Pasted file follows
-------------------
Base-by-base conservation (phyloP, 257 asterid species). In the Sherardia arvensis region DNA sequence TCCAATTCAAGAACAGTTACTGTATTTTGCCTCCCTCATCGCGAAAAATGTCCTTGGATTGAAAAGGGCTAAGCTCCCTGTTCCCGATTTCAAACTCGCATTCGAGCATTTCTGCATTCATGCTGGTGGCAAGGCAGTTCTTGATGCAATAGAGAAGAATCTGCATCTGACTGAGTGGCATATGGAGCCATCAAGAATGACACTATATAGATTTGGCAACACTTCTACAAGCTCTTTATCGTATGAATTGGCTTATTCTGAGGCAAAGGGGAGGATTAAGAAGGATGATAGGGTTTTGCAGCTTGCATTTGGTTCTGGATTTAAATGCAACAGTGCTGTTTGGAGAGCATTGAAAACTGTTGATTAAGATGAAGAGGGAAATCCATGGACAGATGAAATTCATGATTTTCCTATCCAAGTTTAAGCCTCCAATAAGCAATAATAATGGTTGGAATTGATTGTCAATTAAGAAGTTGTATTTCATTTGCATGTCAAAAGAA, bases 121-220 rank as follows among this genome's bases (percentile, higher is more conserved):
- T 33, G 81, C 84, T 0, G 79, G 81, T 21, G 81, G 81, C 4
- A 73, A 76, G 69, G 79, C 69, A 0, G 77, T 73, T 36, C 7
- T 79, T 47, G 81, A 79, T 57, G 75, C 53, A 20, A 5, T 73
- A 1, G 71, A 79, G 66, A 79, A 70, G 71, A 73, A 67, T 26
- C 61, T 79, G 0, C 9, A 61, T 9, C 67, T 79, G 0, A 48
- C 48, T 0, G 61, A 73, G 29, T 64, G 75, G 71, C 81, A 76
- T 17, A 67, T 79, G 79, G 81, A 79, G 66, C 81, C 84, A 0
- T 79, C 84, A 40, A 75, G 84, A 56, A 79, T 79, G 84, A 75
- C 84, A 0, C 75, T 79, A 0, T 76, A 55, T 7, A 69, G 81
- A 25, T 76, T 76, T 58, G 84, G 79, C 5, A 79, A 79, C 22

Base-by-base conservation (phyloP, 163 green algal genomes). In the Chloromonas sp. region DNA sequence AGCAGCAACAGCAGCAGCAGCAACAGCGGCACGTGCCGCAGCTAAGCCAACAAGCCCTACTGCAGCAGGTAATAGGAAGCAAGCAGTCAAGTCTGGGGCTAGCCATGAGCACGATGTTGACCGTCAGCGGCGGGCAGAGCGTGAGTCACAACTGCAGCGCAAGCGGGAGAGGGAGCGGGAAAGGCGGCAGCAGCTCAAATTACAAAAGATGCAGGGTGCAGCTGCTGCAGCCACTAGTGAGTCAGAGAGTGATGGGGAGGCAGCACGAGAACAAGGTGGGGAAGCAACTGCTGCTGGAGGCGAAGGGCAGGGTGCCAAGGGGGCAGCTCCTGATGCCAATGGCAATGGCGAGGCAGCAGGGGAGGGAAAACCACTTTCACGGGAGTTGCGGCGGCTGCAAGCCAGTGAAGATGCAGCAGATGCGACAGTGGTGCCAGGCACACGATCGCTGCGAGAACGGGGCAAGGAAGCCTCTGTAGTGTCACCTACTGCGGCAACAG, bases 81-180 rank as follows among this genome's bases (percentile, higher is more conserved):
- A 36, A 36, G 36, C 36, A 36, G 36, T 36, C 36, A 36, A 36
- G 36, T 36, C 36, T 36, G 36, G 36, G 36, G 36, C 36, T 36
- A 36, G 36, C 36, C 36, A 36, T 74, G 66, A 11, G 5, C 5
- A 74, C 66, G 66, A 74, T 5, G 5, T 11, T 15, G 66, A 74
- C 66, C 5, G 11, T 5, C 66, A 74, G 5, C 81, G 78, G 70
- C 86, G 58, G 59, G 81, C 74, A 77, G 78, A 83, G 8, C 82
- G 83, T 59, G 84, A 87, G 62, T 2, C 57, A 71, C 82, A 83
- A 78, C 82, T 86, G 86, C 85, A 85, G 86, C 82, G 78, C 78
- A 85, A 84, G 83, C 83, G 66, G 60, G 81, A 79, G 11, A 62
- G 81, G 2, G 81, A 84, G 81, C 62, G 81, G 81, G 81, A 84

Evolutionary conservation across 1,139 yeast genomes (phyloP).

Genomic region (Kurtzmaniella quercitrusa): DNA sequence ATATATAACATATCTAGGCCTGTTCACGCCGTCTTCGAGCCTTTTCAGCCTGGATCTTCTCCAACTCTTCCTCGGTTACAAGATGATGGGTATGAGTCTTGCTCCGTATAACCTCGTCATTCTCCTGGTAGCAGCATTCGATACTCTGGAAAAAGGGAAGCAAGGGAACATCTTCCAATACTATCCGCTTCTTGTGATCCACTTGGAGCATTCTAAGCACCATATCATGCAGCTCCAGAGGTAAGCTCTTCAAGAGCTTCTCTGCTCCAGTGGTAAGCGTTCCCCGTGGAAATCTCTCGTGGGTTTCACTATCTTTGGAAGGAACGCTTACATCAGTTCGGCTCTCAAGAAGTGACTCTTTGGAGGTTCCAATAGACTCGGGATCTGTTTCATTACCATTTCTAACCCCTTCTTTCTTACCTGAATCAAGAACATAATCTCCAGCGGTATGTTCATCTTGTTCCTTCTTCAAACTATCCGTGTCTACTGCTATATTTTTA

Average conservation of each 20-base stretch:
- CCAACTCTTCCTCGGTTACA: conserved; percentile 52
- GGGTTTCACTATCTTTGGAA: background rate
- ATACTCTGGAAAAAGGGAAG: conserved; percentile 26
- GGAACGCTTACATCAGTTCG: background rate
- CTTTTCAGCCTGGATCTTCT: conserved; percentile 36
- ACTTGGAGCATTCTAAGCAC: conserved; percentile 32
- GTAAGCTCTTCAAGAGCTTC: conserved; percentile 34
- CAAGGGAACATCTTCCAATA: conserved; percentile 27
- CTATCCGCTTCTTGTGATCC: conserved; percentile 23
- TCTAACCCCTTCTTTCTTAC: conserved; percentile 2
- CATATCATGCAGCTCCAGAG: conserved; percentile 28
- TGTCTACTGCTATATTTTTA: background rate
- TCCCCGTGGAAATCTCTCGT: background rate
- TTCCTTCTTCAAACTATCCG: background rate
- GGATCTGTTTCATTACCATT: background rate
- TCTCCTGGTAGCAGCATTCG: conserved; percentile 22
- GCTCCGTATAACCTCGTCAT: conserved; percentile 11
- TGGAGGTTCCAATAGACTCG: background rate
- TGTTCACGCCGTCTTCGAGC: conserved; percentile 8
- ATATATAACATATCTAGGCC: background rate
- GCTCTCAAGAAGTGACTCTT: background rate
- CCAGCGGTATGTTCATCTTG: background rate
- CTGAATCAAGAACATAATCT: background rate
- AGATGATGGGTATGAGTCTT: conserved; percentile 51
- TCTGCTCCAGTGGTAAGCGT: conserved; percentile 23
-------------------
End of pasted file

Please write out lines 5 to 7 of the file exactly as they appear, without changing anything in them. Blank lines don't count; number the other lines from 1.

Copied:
- A 1, G 71, A 79, G 66, A 79, A 70, G 71, A 73, A 67, T 26
- C 61, T 79, G 0, C 9, A 61, T 9, C 67, T 79, G 0, A 48
- C 48, T 0, G 61, A 73, G 29, T 64, G 75, G 71, C 81, A 76